Brook should walk through Gavin


    Kell BrookSky Sports pundit and former WBO World cruiserweight champion Johnny Nelson has chimed in on this weekend’s welterweight clash between defending champion Kell Brook (34-0, 23 KO’s) and challenger Frankie Gavin (22-1, 13 KO’s) for the IBF World welterweight title at the O2 Arena in London, England.

    Nelson rose to prominence in the late 1990’s under the same roof and guidance that has served Brook well on his march to a world title. The Ingle Gym in Wincobank, Sheffield has produced some fine pugilists over the years including ‘Prince’ Naseem Hamed, Herol Graham, Ryan Rhodes, Junior Witter and Kid Galahad. The patriarch Brendan Ingle and his son Dominic have laid down a philosophy and approach to training that is iron-clad for success to those who adopt it fully.

    Nelson told ‘Seconds Out Boxing’ that as soon as he received word his former gym-mate had been matched against Frankie Gavin, he headed straight back to his old haunt to issue a word of warning.

    “As soon I heard this fight was made I went into the gym and said, Dominic, listen. He’s got to have some fear in his belly because if he doesn’t, Frankie gavin’s gonna hustle him and pickpocket him and take it away.’ Because Frankie Gavin was an outstanding technician as an amateur, he’s an outstanding technician as a pro. He’s just never been tested to the point where he believes in himself. Now he’s up against it, he’s expected to lose. He knows he’s the underdog. So if you go in there and think you can just knock Frankie Gavin out, if that’s Kell’s mentality, he won’t get hurt but he’ll get pickpocketed, he’ll get picked off.”

    Gavin has experienced one bout in which he had to go to the trenches. His only loss as a professional came last August when he took on then undefeated champion Leonard Bundu for the EBU Welterweight title. They went a hard-paced twelve rounds, and the only thing that split them was a sickening body shot knockdown in the sixth that crippled Gavin. He barely made the count, but fought on and was in control by the end of the fight. However, he came up short.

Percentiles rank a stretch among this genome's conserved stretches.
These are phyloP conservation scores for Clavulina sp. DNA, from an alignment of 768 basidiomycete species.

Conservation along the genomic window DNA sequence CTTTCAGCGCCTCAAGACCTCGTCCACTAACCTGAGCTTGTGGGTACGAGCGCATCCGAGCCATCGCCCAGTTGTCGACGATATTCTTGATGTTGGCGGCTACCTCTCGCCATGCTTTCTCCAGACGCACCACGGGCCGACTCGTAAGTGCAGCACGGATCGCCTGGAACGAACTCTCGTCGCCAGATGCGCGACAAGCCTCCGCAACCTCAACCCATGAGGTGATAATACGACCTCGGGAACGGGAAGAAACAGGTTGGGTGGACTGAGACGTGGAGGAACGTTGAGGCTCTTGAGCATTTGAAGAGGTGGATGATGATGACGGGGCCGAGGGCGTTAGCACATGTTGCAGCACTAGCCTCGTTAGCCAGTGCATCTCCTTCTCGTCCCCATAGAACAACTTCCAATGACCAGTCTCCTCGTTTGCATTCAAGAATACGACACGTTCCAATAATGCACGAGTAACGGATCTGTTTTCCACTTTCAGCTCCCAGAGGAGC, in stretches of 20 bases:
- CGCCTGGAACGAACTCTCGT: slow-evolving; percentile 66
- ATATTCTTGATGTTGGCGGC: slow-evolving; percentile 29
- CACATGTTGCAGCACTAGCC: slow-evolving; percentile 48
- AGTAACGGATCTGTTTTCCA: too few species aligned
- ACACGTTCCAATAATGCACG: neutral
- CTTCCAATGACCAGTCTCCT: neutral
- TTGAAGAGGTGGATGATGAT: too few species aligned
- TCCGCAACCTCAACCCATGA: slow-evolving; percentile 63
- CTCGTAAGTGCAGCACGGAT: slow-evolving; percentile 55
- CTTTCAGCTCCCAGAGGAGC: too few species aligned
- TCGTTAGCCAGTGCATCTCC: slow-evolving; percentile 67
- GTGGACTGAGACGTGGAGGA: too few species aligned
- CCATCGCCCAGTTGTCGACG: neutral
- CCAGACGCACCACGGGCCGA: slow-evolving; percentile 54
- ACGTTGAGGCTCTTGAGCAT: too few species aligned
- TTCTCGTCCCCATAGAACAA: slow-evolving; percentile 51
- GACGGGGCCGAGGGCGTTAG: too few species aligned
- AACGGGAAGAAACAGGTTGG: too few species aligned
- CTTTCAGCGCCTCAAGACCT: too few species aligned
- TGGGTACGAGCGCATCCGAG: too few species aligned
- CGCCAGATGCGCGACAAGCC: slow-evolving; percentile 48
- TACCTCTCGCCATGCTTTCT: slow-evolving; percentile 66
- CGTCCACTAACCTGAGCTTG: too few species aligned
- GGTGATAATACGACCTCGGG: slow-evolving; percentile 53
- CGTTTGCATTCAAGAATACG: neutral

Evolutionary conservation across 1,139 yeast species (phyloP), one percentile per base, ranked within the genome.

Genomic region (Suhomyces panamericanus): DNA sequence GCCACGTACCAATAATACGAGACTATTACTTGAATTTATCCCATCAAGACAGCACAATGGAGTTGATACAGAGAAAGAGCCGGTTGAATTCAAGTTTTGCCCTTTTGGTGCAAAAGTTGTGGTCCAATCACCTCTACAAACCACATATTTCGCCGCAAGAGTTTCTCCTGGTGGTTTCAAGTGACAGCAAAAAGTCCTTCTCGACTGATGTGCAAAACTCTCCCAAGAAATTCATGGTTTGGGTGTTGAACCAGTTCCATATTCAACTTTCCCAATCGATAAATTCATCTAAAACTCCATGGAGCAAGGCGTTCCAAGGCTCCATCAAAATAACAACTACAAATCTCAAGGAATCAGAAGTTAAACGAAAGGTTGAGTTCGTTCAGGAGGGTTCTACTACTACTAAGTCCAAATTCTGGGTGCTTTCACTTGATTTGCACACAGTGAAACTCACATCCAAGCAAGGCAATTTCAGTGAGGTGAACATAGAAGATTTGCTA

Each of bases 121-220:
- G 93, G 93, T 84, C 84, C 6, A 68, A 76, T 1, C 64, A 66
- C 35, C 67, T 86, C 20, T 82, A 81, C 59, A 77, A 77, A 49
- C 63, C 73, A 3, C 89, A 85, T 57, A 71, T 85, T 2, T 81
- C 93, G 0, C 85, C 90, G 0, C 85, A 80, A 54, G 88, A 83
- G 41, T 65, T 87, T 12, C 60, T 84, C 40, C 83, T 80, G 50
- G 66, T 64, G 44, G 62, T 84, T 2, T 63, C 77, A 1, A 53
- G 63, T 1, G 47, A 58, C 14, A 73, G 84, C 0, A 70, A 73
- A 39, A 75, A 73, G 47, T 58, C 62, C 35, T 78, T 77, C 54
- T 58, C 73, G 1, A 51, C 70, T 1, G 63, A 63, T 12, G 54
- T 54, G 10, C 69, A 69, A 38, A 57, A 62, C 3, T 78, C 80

That was a fight in where he proved he can bite down on the gum shield and plough on despite the distress signals his body was sending him. He may have to perform a similar feat against an explosive hitter like Brook, who possess a finesse and craft missing from many a top-level puncher.

    As far as Nelson is concerned this fight is Brook’s to lose.

    “An on-form Kell Brook should walk through him. But if he’s not on form, he has no fear, he has an inch of complacency, Frankie Gavin makes it a close night for Kell.”

    It goes without saying that Saturday night is a hugely significant event for both participants. For the champion Brook, it is an opportunity to confirm his dominance by taking care of a credible domestic rival in impressive fashion. He may face Amir Khan afterwards, but whatever happens, he will be in prime position to push on and start racking up some internationally known names on his resume.

    For the challenger Gavin, it is a chance to give credence to a widely held belief that his huge success as an amateur can successfully translate into world honours. He said himself in the final pre-fight press conference that this time last year a title shot seemed like a long-shot. Now circumstance has granted him his wish, so he must take it with both hands.